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'16 and Pregnant' in the classroom

It's one thing to wonder whether the teen mothers made famous by such reality TV shows as "16 and Pregnant" and "Teen Mom" belong on the covers of tabloid-style magazines.


Challenges: Maci and son Bentley in MTV's "Teen Mom." (MTV via Associated Press)

It's another thing altogether to wonder whether they belong in the classroom.

Last year the Kaiser Family Foundation worked with MTV, which produces and airs both shows, and the D.C.-based National Campaign to Prevent Teen and Unplanned Pregnancy to make copies of the first season of "16 and Pregnant" and discussion guides available for use in teaching teenagers and young adults about the perils of teen pregnancy. Intended for use by community groups, some teachers and schools have availed themselves of the kits (which you can order, for free, here) for classroom use, according to Amy Kramer, director of entertainment media for the National Campaign.

There are those who argue that shows such as these glorify teen pregnancy. But I'm with Kramer, who says, "If anything, this show ["16 and Pregnant" is the best birth control I've ever seen."

The debate over glamorizing teen pregnancy has been in high gear since then-16-year-old Jamie Lynn Spears announced she was expecting in December 2007. Spears was supplanted as poster girl for teen pregnancy by Bristol Palin, whose recent selection as a "Dancing with the Stars" contestant has raised questions as to whether her life as a teen mom may appear unrealistically rosy to impressionable young women.

But anybody who's watched "Teen Mom" or "16 and Pregnant" knows they don't paint a pretty picture of teen pregnancy. Here, for instance, is what the current episode of "Teen Mom" is about:

Maci questions whether her boyfriend Kyle is ready to date a teen mom and be a real part of her son's life, while Farrah tries speed dating. Amber works toward her GED until she realizes that finishing high school with a baby is harder than she expected....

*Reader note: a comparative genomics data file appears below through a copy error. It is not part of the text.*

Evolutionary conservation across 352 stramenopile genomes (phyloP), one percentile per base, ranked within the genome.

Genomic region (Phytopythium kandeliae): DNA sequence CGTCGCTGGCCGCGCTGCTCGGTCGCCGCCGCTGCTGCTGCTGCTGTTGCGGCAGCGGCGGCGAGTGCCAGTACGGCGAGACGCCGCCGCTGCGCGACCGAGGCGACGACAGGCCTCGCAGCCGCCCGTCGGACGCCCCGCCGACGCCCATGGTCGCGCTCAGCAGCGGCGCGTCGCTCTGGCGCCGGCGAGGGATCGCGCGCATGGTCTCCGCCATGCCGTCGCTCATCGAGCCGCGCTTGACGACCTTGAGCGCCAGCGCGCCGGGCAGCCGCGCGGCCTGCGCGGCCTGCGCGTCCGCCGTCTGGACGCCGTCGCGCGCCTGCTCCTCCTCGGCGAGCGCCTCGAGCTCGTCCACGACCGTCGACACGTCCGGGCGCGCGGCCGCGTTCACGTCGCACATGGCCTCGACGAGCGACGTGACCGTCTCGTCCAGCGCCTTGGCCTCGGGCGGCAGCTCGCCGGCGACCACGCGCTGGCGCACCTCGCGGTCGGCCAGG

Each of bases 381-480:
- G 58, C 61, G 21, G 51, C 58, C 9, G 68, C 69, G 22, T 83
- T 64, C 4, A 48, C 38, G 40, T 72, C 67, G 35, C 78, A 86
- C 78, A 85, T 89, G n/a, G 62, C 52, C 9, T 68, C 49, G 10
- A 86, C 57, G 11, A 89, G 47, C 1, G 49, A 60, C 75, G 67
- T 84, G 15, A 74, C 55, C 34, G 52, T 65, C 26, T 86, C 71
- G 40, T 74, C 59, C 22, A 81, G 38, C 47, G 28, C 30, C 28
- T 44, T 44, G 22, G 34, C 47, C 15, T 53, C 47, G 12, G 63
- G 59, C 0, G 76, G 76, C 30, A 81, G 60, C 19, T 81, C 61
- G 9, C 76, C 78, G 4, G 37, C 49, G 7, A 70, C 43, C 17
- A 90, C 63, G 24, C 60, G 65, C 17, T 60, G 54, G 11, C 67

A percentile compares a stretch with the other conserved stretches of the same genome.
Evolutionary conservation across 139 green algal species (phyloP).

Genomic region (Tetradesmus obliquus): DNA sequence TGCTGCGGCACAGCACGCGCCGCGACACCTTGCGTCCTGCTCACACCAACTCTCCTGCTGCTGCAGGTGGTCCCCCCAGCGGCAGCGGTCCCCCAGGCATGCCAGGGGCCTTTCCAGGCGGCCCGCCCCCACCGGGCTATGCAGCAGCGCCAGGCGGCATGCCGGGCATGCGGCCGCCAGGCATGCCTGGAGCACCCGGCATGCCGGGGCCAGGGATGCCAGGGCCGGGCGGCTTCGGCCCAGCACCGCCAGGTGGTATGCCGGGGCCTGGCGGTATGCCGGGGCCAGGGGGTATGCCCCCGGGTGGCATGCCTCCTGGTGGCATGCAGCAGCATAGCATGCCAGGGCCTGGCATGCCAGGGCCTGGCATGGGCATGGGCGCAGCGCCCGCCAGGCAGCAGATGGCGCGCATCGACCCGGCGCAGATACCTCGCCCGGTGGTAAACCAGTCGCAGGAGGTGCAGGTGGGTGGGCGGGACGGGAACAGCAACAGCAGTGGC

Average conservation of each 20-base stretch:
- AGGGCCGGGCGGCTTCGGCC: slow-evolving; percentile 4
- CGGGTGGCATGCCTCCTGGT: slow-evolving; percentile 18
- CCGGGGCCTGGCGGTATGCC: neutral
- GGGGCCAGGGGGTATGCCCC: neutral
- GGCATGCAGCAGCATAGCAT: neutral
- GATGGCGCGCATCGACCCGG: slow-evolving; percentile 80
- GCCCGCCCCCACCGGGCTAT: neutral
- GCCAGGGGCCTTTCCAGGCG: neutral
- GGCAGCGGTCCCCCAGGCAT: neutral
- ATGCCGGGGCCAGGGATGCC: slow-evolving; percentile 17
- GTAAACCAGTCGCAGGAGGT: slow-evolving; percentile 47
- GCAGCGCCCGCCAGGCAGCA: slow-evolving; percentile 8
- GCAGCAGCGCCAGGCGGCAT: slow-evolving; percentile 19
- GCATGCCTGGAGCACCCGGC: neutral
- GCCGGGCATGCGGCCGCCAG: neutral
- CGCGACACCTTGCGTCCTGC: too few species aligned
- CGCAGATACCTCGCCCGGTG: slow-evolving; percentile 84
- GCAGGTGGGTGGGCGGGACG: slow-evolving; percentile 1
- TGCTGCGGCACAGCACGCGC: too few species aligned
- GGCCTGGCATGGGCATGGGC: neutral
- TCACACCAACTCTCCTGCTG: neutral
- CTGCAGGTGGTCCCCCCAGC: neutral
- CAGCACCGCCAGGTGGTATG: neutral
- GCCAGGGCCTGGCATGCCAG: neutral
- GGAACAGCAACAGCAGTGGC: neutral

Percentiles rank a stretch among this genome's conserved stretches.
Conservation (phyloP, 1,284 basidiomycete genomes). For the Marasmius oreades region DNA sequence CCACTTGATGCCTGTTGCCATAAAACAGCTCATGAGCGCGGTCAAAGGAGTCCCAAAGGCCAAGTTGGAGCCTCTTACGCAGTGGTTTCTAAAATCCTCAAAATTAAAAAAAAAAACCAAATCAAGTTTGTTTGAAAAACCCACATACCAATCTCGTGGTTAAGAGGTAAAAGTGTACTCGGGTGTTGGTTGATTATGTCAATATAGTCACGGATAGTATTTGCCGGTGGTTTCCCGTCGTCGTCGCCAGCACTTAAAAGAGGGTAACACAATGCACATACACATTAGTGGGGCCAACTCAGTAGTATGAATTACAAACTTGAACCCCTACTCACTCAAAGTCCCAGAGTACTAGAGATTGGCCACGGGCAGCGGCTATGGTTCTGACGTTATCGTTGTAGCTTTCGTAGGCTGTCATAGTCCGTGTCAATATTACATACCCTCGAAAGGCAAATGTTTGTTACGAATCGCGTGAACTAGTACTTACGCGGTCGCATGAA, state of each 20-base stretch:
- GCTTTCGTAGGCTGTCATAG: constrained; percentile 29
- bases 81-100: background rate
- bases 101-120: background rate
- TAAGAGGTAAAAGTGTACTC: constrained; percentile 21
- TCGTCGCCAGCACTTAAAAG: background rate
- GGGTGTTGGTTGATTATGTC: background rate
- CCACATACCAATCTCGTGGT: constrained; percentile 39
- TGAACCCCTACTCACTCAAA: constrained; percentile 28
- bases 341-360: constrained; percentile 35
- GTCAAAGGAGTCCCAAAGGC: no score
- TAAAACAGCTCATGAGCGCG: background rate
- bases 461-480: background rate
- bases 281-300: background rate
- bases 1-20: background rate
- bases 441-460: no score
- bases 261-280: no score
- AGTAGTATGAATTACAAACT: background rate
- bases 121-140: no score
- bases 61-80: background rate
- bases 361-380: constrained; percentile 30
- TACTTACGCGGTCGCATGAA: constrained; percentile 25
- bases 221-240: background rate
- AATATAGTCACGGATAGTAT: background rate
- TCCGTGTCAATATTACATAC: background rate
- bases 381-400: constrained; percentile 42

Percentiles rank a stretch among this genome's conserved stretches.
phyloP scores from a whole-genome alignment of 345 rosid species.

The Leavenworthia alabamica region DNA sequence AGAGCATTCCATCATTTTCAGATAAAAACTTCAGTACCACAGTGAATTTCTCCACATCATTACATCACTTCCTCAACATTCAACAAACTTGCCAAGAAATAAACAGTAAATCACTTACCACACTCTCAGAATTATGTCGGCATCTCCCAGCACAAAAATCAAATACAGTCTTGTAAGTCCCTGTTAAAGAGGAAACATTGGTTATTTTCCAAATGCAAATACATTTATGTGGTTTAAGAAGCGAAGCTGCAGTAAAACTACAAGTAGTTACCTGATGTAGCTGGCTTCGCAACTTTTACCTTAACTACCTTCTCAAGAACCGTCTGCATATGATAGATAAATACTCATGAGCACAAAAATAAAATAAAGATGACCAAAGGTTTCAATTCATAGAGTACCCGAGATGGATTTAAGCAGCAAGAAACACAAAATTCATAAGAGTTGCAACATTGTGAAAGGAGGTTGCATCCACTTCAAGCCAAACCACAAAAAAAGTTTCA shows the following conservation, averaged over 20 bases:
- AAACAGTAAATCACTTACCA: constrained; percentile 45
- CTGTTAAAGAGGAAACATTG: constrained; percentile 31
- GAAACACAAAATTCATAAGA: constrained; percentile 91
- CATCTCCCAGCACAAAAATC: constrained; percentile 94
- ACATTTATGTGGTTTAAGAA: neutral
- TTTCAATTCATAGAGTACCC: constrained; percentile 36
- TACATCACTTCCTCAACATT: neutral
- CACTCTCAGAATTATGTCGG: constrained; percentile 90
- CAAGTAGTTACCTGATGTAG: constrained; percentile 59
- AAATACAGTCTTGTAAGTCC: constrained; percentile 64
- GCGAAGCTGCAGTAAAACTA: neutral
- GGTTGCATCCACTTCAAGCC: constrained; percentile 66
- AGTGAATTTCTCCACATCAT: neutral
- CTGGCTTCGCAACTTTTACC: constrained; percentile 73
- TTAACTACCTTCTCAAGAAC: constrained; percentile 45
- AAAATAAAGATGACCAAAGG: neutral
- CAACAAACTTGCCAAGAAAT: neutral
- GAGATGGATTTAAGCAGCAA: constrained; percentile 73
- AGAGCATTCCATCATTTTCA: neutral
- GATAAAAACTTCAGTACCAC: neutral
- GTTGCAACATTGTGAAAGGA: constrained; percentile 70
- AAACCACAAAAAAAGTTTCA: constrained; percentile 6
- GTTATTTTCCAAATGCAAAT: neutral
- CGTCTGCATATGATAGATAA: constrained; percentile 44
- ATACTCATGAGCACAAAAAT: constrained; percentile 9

And here's a summary of a "16 and Pregnant" episode:

Lizzie has two loves in life: her boyfriend Skylar and her passion for playing music. When her pregnancy forces her to drop out of high school and the marching band, Lizzie looks to her boyfriend Skylar for support...until she discovers he hasn't always been faithful. Without music or Skylar in her life, Lizzie's world looks a lot less perfect.

If I were a teenage girl, I wouldn't find that glamorous at all.

I happen to live with a teenage girl -- my almost-17-year-old daughter. I asked her whether such shows should be aired in health class (where her school teaches sex education). She was all for it. "It would engage everyone in the class," she said, noting that by mid-high-school, kids are yawning their way through sex ed. "Plus, everyone has already made up their mind about what they're going to do" regarding sex, she says.

Out of the mouths of babes.

I know you have an opinion about this. Please make it known by voting in today's poll and commenting, below.

By Jennifer LaRue Huget  |  September 2, 2010; 7:00 AM ET
Categories:  Life's Big Questions , Pregnancy , Sex , Teens  
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Comments

I stumbled upon a 16 and Pregnant marathon a few months ago. I ended up watching several episodes. I can't imagine any teenager finding teen parenthood glamorous based on this show. It was very sad and at times difficult for me to watch, especially the the 17 yr old with twins (!). I think seeing how hard it truly is to be a teen parent would be an excellent experience for a high school health class. Just hearing it or reading it in a book will not have the same effect.

Posted by: SweetieJ | September 2, 2010 10:21 AM | Report abuse

This is not new. Channel One (the captive audience video news that schools make their kids watch in return for some video equipment) ran profiles on teen moms more than ten years ago.